Curves 38 and 39 in FIG. 6 are obtained by calculating new S parameters of the FET when the source circuit 37 with the impedance Zs (=Rs +jXs) is inserted between the source 32 and the ground and the S parameters are given in the above Table, and then by plotting |r1 | according to equation (1) using the new S parameter values obtained. More specifically, in FIG. 6, the curve 38 shown by a solid line represents the variation of |r1 |min with respect to Xs when Rs =0, while the curve 39 represents the variation of |r1 |min with respect to Rs when Xs =0. From FIG. 6, it is found that |r1 |min will decrease with the increase of Rs and Xs and have a minimum value when Xs =∞ or Rs =∞, providing the widest spacing d between the dielectric resonator 7 and the transmission lines 8 in the resonant circuit 2 shown in FIG. 1. In other words, when the impedance Zs larger than a certain value is inserted into the source 32 the oscillator can be made high in its frequency stability, while when the absolute value |Zs | of the impedance Zs is infinity ∞ the oscillator can be made highest in the frequency stability. As a result, when the impedance Zs (=Rs +jXs) having Xs of ∞ and Rs of |Vgs /Ids | is placed into the source circuit 32, the source 32 is open-circuited for the oscillation frequency, whereby the FET circuit is operated as a two-terminal (the gate 33 and the drain 34) element.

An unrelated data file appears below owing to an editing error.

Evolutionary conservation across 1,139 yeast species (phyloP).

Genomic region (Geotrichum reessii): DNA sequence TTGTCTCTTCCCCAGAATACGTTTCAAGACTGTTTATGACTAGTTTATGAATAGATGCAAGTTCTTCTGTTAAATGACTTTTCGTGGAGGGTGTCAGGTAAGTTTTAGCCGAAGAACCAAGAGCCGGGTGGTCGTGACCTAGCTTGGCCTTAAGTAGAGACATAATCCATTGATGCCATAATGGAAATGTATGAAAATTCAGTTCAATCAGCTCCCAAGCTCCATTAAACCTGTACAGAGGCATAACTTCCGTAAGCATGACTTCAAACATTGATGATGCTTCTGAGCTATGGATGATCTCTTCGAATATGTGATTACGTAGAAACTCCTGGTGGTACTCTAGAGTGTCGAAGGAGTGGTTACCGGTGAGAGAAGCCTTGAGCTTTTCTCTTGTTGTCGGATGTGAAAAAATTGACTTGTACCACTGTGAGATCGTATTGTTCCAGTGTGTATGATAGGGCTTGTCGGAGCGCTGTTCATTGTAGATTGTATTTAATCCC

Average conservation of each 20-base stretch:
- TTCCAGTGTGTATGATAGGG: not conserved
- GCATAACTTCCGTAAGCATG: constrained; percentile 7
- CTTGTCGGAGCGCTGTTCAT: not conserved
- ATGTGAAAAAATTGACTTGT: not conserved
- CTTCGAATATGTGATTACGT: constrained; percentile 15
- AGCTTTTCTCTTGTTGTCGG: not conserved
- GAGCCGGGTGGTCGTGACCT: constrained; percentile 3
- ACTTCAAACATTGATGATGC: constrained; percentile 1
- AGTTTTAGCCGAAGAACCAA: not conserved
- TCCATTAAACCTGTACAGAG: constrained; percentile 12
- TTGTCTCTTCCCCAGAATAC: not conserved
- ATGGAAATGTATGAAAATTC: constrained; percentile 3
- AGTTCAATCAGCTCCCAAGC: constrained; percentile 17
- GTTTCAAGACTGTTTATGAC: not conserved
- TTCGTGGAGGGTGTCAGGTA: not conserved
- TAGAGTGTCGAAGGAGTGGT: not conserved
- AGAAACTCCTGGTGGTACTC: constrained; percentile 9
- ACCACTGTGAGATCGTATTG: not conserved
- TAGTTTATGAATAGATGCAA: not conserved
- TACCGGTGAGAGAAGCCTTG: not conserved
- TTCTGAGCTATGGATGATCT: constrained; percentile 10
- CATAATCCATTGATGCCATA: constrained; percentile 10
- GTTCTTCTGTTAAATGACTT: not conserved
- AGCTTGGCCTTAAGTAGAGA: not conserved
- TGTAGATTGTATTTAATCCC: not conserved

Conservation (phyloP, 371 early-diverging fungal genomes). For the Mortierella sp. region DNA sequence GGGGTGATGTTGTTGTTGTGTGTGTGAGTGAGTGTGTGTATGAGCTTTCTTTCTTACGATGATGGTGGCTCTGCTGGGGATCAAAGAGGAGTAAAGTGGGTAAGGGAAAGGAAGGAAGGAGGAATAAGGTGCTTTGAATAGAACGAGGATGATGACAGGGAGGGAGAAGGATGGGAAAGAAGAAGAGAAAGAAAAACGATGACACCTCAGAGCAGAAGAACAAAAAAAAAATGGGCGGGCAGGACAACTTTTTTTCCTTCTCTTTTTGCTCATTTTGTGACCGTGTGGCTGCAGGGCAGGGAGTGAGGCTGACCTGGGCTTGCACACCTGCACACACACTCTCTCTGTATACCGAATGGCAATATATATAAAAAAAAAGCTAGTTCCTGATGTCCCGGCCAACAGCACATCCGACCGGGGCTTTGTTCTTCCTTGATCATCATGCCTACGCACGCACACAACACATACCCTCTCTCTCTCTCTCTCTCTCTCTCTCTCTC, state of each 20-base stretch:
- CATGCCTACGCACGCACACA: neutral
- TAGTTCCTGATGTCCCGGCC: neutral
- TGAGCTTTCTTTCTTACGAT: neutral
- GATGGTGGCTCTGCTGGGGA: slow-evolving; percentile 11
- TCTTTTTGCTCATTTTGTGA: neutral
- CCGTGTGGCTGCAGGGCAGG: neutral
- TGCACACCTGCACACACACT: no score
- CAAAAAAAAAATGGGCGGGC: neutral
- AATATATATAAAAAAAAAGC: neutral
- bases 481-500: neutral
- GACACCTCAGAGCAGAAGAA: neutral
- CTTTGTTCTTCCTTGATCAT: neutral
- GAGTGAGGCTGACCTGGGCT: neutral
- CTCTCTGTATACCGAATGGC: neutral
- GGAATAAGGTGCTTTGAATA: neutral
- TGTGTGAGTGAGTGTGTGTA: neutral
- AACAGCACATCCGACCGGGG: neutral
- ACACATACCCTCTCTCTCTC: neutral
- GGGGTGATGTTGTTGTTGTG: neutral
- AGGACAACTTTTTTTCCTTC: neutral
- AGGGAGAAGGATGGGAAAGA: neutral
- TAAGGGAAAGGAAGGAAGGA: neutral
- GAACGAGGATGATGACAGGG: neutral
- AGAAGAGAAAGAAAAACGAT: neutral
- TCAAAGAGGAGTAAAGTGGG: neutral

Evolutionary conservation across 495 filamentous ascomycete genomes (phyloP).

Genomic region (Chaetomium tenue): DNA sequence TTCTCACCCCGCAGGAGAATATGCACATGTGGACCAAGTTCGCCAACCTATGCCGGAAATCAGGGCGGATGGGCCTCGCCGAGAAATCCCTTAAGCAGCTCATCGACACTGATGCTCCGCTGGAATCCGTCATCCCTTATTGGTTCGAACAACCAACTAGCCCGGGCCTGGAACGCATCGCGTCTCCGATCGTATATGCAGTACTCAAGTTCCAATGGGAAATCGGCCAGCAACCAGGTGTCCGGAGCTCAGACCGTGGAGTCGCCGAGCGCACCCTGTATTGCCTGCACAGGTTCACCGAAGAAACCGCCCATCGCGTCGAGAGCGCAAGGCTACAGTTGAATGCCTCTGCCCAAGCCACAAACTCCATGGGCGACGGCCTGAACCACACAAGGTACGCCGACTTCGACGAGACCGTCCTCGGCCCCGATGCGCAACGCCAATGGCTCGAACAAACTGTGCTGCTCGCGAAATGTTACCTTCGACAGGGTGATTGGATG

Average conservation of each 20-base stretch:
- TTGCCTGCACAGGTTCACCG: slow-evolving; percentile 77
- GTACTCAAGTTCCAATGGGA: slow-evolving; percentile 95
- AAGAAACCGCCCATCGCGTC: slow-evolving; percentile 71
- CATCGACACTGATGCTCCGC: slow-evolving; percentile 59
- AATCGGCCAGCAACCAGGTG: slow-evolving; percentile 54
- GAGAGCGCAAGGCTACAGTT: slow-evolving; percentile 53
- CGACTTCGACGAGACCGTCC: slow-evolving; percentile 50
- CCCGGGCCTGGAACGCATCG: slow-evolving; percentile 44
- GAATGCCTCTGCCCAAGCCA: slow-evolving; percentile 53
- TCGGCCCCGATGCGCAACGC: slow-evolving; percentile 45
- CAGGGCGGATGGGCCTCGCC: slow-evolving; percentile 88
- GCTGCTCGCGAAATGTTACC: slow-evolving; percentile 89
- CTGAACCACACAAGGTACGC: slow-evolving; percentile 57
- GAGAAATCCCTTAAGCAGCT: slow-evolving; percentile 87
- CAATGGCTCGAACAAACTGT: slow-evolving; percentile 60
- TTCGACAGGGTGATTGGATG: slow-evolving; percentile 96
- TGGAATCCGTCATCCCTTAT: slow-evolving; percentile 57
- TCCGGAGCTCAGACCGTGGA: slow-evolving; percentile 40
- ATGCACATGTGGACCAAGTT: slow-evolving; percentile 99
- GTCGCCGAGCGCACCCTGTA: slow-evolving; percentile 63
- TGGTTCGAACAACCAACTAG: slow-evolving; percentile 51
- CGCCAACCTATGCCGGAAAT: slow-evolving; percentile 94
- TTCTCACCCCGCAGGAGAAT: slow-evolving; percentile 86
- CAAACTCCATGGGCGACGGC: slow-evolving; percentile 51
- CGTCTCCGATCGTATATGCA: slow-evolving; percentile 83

There is shown in FIG. 7, an embodiment of the present invention in the case where microstrip lines are formed on a dielectric substrate. In the illustrated embodiment, an FET 41 has a source 42, a gate 43 and a drain 44, the gate 43 being connected with a resonant circuit. The resonant circuit in turn comprises a microstrip line 46 placed at its one end with a resistance 45 as a dummy load and a dielectric resonator 47 electromagnetically coupled with the transmission line 46. A microstrip line 48 is connected to the source terminal 42, with the other end of the line 48 being open-circuited and the line 48 being connected through a resistance 49 to the ground at a point λg/4 (λg denotes the wavelength) from the open end of the line. The oscillation output of the oscillator is obtained from an output terminal 52 via a matching circuit 51 and a D.C. signal blocking capacitor 50. A bias voltage for the FET 41 is applied to the drain 44 from a terminal 53 through a high-impedance line 55 whose one end is short-circuited by a capacitor 54 with respect to microwaves.